Fred Minnick truly needs no introduction, but he deserves one anyway. He is a bestselling whiskey author, a judge for the San Francisco World Spirits Competition and World Whiskies Awards, a bourbon ambassador for the Kentucky Derby Museum, a contributor to Whisky Advocate, a photographer, and a guy willing to talk bourbon with literally anyone on Twitter. Without question his face belongs on any Mount Rushmore of bourbon experts. In his fourth book (due in October), Bourbon: The Rise, Fall and Rebirth of an American Whiskey (BourbonRebirth, using his own hashtag), Minnick traces the entire tumultuous history of bourbon from the dawn of our nation to the present-day boom.
Last year’s Bourbon Curious: A Simple Tasting Guide for the Savvy Drinker gave a decent short history of bourbon, but the majority of the book focused primarily on how to enjoy it. BourbonRebirth is a much deeper dive: where it came from, how it evolved, what nearly killed it (several times), and how it roared back to life. Fred’s signature style reads like a magazine, with beautifully detailed side windows that include historical photos, documents, advertisements, facts, timelines and more. Occasionally the main chapter is interrupted mid-sentence by a multi-page insertion, which takes a little getting used to. However, this format really shines as a reference source, and allows for entertaining skimming while waiting for the next pour of whiskey.
Minnick remains conversational throughout, injecting his own opinions and personal experiences. He even reveals the one unicorn bottle he’s been searching for. While searching for the truth, historians must continue to draw likely conclusions without the benefit of absolute proof. Filtering his diligent research through logic, Minnick takes the reader through his investigative process. Last year, in Bourbon Curious, Minnick felt that “the sad truth is we’ll likely never know who truly invented bourbon or why he or she named it so.” Just a year later, and for the first time in print, Minnick identifies the person who likely started it all.
If this were a biography, an appropriate title might be Bourbon: A Life. From the origin of its name to the many people who came to know it along the way, BourbonRebirth leaves you feeling that you really know and understand this whiskey better. Of the many excellent books on American whiskey I’ve read, none has captured its entire history as brilliantly as this one. Minnick told me he edited down the original draft over 20,000 words. While I would love to learn much more of what he has to share, I think it was the right decision for this book. In less than 240 pages, it manages to deliver an incredible amount of information while still maintaining a reasonable pace.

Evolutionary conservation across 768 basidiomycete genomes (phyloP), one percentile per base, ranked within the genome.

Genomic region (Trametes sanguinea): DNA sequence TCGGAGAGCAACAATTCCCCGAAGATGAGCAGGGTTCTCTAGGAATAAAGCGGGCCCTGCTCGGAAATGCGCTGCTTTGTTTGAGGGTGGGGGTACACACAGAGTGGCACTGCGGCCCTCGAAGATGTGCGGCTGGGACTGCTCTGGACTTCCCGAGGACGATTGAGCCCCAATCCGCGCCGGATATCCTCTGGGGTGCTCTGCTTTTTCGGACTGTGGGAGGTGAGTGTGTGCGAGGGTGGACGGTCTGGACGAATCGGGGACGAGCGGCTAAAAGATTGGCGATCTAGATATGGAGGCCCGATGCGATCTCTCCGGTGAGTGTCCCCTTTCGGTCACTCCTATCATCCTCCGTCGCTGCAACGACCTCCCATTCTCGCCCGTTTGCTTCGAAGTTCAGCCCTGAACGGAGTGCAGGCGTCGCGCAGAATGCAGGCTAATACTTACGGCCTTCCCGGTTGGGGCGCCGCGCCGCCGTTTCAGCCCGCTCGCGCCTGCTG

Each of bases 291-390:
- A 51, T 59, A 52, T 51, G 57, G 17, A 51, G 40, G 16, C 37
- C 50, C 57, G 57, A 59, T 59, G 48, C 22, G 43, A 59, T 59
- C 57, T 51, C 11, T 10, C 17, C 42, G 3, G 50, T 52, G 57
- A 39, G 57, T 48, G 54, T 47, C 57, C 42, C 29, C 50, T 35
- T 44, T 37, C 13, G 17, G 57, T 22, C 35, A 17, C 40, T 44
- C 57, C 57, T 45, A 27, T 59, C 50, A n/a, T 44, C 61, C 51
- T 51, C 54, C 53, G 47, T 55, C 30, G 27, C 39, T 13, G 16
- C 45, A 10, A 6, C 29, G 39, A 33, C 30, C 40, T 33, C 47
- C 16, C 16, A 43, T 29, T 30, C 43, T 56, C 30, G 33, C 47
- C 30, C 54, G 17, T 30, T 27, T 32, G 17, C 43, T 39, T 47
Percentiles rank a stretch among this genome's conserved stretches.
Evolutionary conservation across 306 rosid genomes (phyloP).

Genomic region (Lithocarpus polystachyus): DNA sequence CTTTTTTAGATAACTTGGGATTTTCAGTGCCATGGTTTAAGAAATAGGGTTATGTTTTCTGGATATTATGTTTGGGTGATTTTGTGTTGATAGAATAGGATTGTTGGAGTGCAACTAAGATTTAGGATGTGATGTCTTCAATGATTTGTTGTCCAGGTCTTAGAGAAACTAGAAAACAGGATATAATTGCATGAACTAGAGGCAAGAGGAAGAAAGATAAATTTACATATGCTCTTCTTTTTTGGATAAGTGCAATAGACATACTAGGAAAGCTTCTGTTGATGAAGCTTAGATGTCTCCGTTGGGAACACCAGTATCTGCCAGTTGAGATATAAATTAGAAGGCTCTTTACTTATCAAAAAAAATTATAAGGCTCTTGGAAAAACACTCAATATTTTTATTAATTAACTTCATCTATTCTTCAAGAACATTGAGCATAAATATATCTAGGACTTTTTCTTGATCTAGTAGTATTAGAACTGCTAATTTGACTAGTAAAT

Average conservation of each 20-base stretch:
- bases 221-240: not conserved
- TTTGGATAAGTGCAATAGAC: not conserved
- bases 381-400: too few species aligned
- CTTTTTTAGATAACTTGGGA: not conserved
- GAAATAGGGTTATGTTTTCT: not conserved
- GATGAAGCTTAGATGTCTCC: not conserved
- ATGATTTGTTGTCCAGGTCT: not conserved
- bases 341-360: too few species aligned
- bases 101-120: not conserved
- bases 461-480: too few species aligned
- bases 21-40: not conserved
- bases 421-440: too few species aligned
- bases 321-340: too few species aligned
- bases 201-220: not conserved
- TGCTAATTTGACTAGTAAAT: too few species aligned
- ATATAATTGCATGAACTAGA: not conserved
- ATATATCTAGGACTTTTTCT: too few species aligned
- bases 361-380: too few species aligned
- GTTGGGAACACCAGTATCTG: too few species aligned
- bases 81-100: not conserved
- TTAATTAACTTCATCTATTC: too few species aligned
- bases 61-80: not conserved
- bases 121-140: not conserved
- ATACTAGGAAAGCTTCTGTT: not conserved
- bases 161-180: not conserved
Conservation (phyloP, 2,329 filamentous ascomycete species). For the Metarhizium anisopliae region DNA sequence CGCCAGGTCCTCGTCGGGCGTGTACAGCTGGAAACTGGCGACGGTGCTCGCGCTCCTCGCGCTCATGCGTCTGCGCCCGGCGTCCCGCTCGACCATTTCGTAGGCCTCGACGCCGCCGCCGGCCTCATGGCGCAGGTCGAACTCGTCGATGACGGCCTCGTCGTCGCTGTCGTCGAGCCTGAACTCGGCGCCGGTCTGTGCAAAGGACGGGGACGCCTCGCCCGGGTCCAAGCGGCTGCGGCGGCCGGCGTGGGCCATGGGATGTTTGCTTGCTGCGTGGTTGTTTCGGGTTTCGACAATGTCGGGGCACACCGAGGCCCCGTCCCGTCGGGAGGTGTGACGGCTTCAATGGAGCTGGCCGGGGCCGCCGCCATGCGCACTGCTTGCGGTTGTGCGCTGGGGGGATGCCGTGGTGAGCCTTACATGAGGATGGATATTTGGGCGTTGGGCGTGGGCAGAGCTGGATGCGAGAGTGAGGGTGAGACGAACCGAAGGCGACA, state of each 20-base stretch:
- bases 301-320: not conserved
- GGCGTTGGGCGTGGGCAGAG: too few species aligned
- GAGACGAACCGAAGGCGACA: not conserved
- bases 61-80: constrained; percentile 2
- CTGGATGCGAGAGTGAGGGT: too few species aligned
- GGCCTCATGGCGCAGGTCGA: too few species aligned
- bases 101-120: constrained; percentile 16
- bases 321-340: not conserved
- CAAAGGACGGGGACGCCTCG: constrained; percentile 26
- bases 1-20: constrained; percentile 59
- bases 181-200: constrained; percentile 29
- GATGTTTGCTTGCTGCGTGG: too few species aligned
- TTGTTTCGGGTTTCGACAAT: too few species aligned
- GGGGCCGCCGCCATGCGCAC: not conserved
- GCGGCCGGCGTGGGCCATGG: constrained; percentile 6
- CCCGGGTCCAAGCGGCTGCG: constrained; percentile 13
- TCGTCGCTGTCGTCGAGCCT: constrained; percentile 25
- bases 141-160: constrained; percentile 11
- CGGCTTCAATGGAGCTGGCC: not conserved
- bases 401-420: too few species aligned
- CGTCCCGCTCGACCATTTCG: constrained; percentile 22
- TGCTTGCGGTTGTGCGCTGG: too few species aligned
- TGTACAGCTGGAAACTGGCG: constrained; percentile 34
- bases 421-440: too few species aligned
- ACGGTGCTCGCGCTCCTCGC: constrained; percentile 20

While today, people become incensed when flavoring or coloring is added to whiskey, but rectifiers used to routinely add tobacco spit and other questionable substances. Minnick credits James Crow, perhaps the first legendary craft distiller, for elevating the quality and producing the gold standard of bourbon in the mid 1800’s. Old Crow, once the Pappy Van Winkle of the 19th century, was eventually relegated to the bottom shelf. Old Crow’s salesman, E.H. Taylor, carried those values forward and was instrumental in the creation of the Bottled-In-Bond Act, which required whiskies meet certain quality standards to be bonded. The battle between distillers (who had nothing to do with bottling) and wholesalers (who did whatever they pleased to the whiskey before selling it) is a fascinating one.
Along with the entire text of the Bottled-In-Bond Act, several other landmark pieces of legislation are presented and discussed in the book. They are also placed in a historical context. President William Taft researched whiskey and reworked The Pure Food & Drug Act of 1906 to differentiate straight whiskey from modified spirits. His Taft Decision allowed consumers to buy their spirits with confidence.
BourbonRebirth delves into the devastating effect both World Wars had on the entire whiskey industry. By twice forcing distilleries to produce only industrial and medicinal alcohol, while taxing the aged stocks of those that didn’t qualify for any production, the U.S. government nearly destroyed our country’s Spirit (pun intended).
Sandwiched in-between the wars was of course Prohibition. When the bell tolled, $400 million of whiskey sat in bonded warehouses with no direction on what to do with it. Minnick details how the medicinal whiskey exemption very much kept the distilleries alive, yet with governmental restrictions in place, even the American Medical Association was forced to purchase medicinal whiskey from bootleggers! There are already countless books about the gangsters and illegal suppliers who thrived during Prohibition (Gentlemen Bootleggers is a favorite of mine). Minnick wisely spends little time on them and instead focuses on the often-overlooked challenges facing the legal distilleries.